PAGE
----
Tuesday, May 4, 2010

Future Topics

As my Grad School semester winds down, there are so many topics I’d like to blog about. Some of which include:

Adult Learning Theory:
Self-Directed Learning
Transformative Learning
Communities of Practice (CoP)
Problem Based Learning
Action Learning
Cognitive Information Processing (CIP)

Instructional Technology:
Dick and Carey’s instructional Design Model
Allison Rossett’s Needs Assessment
Robert Mager’s Behavioral Objectives
Donald Kirkpatrick's Four Levels of Evaluation

Performance Technology:
Thomas Gilberts Leisurely Theorems
Joe Harless’s 13 Smart Questions
Kurt Lewin’s Force Field Theory and Analysis
Frederick Herzberg’s Motivational Hygiene Theory
Roger Kaufman’s Organizational Elements Model
Kaoru Ishikawa’s Fishbone Model

We talked about quite a few topics in my first semester, but these are the ones that stand out to me. I hope to write something about each of these before my next course begins in June. Stay Tuned!

Friday, April 2, 2010

Keller's ARCS Model

As I mentioned in a previous post, motivation is an important part in the learning process. Learners can be motivated by something a trainer randomly does, but relying on this is not even a calculated risk. Asking a trainer to take sole responsibility for learner motivation means that you are relying 100% on their ability to: identify the need for motivation, devise a motivational strategy, and execute the strategy. All this of course is happening at the same time the trainer is presenting content. Another approach is to think about motivation during course design. To do this, it would be helpful to obtain some form of learner analysis. To help us build motivational strategies into learning design, John Keller developed the ARCS Model of Motivation. ARCS stands for:

o  Attention – Gain and keep the learners attention
Relevancy – Make the material relevant to the learner
Confidence – Find ways to make the learner confident that they are “getting it”
Satisfaction – Make sure the training is satisfying and rewarding to the learner

Keller (1987) suggests using a systematic process for applying his model to instructional design:

  1. Classify the motivational problem.
  2. Conduct audience analysis.
  3. Prepare motivational objectives.
  4. Generate potential motivational strategies.
  5. Select motivational strategies.
  6. Develop motivational elements.
  7. Integrate motivational strategies into instruction.
  8. Conduct developmental try-out.
  9. Assess motivational outcomes.

These are examples of questions you should ask during Step 6: Develop motivational elements:

Categories Strategies
Process Questions

·  Sensory Stimuli
·  Inquiry Arousal
·  Variability

·  How will you gain the learners’ interest?
·  How will you arouse curiosity in the learners’?
·  Once you have their interest, how will you maintain it?

·    Tell an interesting story. Show a finished example.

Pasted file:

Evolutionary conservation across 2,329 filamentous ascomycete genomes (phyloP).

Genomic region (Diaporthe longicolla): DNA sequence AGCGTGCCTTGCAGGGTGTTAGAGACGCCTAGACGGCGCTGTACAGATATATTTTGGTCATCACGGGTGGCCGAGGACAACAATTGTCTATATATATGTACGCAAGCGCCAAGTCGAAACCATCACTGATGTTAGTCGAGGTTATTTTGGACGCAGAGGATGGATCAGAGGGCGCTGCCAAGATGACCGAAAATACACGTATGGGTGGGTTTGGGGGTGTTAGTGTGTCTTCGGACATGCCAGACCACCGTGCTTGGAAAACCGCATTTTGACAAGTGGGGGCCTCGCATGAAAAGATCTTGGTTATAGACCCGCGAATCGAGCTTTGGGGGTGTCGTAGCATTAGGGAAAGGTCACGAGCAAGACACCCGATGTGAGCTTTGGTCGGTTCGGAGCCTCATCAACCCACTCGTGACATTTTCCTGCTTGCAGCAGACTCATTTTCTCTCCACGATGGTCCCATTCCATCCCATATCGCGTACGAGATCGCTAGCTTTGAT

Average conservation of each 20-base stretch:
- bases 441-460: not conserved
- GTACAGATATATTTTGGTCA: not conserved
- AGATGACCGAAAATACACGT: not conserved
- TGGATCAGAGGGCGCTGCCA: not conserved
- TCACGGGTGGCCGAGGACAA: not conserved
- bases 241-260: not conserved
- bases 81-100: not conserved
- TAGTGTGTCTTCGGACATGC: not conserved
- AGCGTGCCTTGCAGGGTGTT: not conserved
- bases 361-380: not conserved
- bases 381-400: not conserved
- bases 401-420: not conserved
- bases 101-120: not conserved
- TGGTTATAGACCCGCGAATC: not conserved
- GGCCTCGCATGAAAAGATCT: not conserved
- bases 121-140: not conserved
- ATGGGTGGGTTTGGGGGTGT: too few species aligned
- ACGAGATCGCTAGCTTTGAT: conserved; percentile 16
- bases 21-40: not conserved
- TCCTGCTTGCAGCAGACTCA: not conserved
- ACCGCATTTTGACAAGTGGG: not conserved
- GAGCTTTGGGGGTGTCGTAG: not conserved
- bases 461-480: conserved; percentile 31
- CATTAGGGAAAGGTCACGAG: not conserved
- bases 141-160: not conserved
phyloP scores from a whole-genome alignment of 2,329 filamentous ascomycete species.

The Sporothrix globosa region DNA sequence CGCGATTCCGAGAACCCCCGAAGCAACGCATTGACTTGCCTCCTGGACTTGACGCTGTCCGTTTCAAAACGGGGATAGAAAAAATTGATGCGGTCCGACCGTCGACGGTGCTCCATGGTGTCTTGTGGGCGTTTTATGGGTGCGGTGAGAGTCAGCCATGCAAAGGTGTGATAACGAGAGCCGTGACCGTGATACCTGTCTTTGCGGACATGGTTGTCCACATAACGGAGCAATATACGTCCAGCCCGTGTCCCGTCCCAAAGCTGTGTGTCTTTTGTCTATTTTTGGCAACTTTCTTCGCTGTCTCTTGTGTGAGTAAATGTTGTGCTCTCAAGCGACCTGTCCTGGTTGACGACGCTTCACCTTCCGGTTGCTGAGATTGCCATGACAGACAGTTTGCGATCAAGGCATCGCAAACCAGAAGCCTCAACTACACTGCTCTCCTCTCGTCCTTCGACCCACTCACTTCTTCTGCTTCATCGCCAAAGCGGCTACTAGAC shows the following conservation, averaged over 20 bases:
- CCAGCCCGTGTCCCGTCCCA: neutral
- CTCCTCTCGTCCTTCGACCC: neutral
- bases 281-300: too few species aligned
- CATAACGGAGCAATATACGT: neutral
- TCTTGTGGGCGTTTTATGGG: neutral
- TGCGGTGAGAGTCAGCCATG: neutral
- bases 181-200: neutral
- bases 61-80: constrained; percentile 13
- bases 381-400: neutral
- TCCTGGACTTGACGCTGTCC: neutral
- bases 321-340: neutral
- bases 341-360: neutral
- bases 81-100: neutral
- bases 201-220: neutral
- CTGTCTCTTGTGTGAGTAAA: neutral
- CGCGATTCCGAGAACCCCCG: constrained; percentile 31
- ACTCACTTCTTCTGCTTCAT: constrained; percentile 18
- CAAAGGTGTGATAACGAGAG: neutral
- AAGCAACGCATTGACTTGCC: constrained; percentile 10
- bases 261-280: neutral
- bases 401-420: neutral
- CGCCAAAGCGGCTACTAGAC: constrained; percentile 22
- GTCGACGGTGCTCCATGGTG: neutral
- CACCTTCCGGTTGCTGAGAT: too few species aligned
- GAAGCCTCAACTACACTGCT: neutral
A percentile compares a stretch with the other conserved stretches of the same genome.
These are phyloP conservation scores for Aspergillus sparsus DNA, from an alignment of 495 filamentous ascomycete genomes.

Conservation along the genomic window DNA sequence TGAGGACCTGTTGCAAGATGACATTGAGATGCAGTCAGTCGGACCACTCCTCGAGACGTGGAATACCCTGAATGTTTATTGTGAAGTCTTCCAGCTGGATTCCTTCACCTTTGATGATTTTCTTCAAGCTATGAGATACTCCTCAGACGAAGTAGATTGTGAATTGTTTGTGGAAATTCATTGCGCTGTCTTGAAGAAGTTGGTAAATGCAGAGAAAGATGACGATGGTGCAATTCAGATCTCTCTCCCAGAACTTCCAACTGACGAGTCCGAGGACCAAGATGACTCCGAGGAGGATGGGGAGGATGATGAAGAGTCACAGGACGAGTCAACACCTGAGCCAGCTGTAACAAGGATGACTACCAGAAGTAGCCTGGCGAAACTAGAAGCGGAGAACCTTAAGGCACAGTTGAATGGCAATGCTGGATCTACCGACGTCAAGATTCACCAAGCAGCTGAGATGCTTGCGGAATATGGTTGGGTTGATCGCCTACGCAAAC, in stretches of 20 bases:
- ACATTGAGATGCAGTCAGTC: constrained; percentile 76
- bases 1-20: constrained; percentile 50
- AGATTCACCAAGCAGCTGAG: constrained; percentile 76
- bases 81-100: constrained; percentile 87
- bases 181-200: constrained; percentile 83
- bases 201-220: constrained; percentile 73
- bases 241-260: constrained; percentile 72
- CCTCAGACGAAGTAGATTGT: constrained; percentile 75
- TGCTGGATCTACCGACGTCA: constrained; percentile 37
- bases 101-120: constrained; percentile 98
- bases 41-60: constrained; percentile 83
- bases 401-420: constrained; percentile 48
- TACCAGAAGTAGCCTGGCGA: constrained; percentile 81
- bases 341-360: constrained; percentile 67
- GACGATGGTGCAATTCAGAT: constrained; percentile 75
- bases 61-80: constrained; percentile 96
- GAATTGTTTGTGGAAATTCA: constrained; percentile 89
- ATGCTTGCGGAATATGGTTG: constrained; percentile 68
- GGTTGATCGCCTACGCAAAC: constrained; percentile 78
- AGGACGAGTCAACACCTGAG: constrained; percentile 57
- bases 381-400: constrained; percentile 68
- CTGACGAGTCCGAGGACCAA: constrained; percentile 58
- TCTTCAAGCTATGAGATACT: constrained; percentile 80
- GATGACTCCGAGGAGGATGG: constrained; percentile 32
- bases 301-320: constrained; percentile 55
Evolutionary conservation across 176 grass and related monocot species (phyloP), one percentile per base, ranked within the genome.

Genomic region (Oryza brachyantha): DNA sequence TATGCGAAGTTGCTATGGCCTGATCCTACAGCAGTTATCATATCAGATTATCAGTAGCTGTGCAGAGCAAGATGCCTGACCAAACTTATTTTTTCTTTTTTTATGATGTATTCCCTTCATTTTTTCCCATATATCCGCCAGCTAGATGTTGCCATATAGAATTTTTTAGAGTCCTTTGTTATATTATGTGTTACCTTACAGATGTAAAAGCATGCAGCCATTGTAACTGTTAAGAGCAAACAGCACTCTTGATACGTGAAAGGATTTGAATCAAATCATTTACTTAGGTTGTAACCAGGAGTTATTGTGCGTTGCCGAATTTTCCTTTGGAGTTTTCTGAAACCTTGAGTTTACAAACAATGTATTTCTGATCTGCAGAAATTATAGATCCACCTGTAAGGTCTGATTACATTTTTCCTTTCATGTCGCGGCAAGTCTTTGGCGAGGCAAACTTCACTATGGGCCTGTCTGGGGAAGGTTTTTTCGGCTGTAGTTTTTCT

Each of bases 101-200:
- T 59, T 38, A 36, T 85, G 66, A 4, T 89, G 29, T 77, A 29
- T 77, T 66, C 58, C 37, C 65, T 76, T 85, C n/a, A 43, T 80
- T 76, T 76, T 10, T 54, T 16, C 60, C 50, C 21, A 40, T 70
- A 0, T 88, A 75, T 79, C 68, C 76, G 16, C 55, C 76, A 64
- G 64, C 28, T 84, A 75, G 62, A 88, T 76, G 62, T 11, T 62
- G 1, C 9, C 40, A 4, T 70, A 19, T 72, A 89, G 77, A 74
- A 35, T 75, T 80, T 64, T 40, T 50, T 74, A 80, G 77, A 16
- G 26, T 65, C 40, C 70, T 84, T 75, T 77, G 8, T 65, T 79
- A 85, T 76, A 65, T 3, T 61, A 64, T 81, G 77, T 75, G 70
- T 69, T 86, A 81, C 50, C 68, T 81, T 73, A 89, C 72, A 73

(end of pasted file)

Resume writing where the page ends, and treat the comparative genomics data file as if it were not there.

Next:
·    Pose Questions or problems.
·    Humor, multi-media, and games.

·  Goal Orientation

·  Motive Matching

·  Familiarity

·     How will you meet the learners’ needs?

·     How will you ensure that the learners’ are learning what they want?

·     How will you related new information to prior knowledge and experiences?

·     Design obvious achievements into the learning event.
·     Allow learners’ to pursue their own learning path. Make sure they know what’s in it for them (Wii-FM).
·     Explain how learners’ will use existing skills. Ask them to share their own experiences.

·  Learning Requirements

·  Success Opportunities

·  Personal Control

·     How will you make learners’ feel like they can learn the material?

·     How will you provide learners’ with opportunities to build their confidence?

·     How will learners’ know that their success depends on their efforts, rather than luck?

·     Help students’ project success by providing performance requirements and evaluation criteria. Provide feedback on their success.
·     Scaffold the learning design. Make sure each task is just within their limits. Then grow the learners.
·     Give learners’ a degree of control over their learning and assessment.

·  Natural Consequences

·  Positive Consequences
·  Equity

·     How will you provide learners with meaningful opportunities to use the content?

·     How will you reinforce learners’ success?
·     How will you help learners’ feel good about their success?

·     Provide opportunities to practice in realistic situations (conforms to Thorndike’s Theory of Identical Elements).
·     Provide Feedback and Reinforcement.
·     Provide opportunities to display their work. Develop a certification.

As I’ve mentioned before, Keller’s ARCS model can be used with Gagne’s 9 events of instruction. During each of Gagne’s events, ask yourself how you will design motivation for learners.


Keller, J. (1987) Development and use of the ARCS model of instructional design. Journal of Instructional development, 10(3), 2-20.